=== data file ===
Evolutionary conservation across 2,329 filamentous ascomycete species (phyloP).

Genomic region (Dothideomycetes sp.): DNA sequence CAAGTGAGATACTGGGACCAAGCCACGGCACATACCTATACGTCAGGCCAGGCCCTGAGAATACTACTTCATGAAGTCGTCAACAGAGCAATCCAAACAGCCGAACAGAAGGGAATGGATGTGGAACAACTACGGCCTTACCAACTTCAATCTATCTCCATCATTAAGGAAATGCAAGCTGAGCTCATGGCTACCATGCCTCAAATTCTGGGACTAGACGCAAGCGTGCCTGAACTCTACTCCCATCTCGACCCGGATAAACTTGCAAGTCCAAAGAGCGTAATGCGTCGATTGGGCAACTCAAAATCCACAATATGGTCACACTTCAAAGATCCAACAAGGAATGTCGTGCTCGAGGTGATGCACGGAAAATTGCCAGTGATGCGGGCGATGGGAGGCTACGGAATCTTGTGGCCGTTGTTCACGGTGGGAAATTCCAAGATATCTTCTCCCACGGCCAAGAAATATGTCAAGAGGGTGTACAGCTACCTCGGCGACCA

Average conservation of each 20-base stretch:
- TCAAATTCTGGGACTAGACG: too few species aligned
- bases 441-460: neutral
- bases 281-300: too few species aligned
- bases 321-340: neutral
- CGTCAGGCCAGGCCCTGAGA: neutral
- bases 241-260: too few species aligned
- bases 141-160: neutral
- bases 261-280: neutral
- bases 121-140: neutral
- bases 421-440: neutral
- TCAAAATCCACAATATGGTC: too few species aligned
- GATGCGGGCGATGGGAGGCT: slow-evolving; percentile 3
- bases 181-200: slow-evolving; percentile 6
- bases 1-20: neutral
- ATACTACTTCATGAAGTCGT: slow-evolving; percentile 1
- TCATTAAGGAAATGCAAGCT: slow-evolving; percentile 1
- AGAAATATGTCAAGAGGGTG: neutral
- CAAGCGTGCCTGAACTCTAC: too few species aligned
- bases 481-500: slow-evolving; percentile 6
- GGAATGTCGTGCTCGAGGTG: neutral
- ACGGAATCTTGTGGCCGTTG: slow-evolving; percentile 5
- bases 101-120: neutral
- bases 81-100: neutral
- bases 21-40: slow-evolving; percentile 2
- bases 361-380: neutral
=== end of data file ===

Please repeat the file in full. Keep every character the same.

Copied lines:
Evolutionary conservation across 2,329 filamentous ascomycete species (phyloP).

Genomic region (Dothideomycetes sp.): DNA sequence CAAGTGAGATACTGGGACCAAGCCACGGCACATACCTATACGTCAGGCCAGGCCCTGAGAATACTACTTCATGAAGTCGTCAACAGAGCAATCCAAACAGCCGAACAGAAGGGAATGGATGTGGAACAACTACGGCCTTACCAACTTCAATCTATCTCCATCATTAAGGAAATGCAAGCTGAGCTCATGGCTACCATGCCTCAAATTCTGGGACTAGACGCAAGCGTGCCTGAACTCTACTCCCATCTCGACCCGGATAAACTTGCAAGTCCAAAGAGCGTAATGCGTCGATTGGGCAACTCAAAATCCACAATATGGTCACACTTCAAAGATCCAACAAGGAATGTCGTGCTCGAGGTGATGCACGGAAAATTGCCAGTGATGCGGGCGATGGGAGGCTACGGAATCTTGTGGCCGTTGTTCACGGTGGGAAATTCCAAGATATCTTCTCCCACGGCCAAGAAATATGTCAAGAGGGTGTACAGCTACCTCGGCGACCA

Average conservation of each 20-base stretch:
- TCAAATTCTGGGACTAGACG: too few species aligned
- bases 441-460: neutral
- bases 281-300: too few species aligned
- bases 321-340: neutral
- CGTCAGGCCAGGCCCTGAGA: neutral
- bases 241-260: too few species aligned
- bases 141-160: neutral
- bases 261-280: neutral
- bases 121-140: neutral
- bases 421-440: neutral
- TCAAAATCCACAATATGGTC: too few species aligned
- GATGCGGGCGATGGGAGGCT: slow-evolving; percentile 3
- bases 181-200: slow-evolving; percentile 6
- bases 1-20: neutral
- ATACTACTTCATGAAGTCGT: slow-evolving; percentile 1
- TCATTAAGGAAATGCAAGCT: slow-evolving; percentile 1
- AGAAATATGTCAAGAGGGTG: neutral
- CAAGCGTGCCTGAACTCTAC: too few species aligned
- bases 481-500: slow-evolving; percentile 6
- GGAATGTCGTGCTCGAGGTG: neutral
- ACGGAATCTTGTGGCCGTTG: slow-evolving; percentile 5
- bases 101-120: neutral
- bases 81-100: neutral
- bases 21-40: slow-evolving; percentile 2
- bases 361-380: neutral